Roundup: Talking About History
This is where we excerpt articles about history that appear in the media. Among the subjects included on this page are: anniversaries of historical events, legacies of presidents, cutting-edge research, and historical disputes.
SOURCE: openDemocracy (12-5-11)
‘The truth is with us! We will be victorious!’ Few people outside Russia will have picked up on the fact that Vladimir Putin chose to end his speech to the ‘United Russia’ Congress on 27 November with an echo of Stalin and Molotov’s famous challenge to Germany at the start of the Second World War.
In the week before the parliamentary elections, St Petersburg felt like a city of smoke and mirrors. Good news was everywhere. The TV announced that the city has the highest standard of living in Russia (not far below Zurich and Vienna). On the pavements, stencilled in big white letters by unknown activists ran the slogan: Peter is our city, Zenit is our team, Putin is our president.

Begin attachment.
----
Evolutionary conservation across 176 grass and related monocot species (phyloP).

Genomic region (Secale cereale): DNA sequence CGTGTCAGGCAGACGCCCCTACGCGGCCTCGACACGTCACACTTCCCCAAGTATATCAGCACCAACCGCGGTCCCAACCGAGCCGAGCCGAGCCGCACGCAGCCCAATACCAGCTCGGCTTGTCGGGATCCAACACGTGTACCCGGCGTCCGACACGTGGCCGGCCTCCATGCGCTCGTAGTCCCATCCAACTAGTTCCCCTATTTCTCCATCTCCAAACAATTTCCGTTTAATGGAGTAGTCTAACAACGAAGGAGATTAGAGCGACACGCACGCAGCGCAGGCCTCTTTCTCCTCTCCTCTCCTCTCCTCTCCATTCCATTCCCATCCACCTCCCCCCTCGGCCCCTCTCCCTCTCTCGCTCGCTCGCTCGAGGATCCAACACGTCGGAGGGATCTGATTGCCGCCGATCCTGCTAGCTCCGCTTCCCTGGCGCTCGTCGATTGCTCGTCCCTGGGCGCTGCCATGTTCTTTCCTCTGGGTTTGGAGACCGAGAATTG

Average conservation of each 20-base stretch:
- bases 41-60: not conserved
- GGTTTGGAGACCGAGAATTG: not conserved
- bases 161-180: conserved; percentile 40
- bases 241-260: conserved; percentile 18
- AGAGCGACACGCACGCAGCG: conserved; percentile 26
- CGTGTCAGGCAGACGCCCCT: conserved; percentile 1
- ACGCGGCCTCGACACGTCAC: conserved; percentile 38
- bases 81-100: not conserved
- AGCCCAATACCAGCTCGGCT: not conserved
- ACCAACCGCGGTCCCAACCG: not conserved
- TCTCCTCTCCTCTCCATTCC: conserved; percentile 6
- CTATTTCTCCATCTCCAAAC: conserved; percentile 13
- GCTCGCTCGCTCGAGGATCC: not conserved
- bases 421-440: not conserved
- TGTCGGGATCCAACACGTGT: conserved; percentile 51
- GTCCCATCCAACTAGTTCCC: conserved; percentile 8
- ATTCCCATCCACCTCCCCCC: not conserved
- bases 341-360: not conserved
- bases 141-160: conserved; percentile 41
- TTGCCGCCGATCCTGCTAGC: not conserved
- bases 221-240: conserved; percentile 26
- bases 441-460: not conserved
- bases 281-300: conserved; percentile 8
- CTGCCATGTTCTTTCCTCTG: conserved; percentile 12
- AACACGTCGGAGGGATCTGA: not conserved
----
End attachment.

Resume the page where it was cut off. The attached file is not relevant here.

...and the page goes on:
On 29 November, at the opening of an interactive exhibition for schools on childhood in the 1930s (for which has won an award), children were being invited to fly...
SOURCE: National Review (12-7-11)
December 1941: 31 Days That Changed America and Saved the World is Craig Shirley’s reconstruction of just that, based on media coverage from the time. It’s a fascinating way to experience the look and the feel, the reactions and the emotion, the strategy, and the painful surprises of those 31 days. Shirley, author of two books on the Reagan years, including Rendezvous with Destiny, talks to National Review ...
SOURCE: National Review (12-7-11)
Jim Lacey is professor of strategic studies at the Marine Corps War College. He is the author of the recently released The First Clash and Keep from All Thoughtful Men. The opinions in this article are entirely his own and do not represent those of the Department of Defense or any of its members.
Just before 8:00 a.m. on Dec. 7, 1941, the first of two waves of attacking aircraft swept over Pearl Harbor. Barely 15 minutes later the most powerful...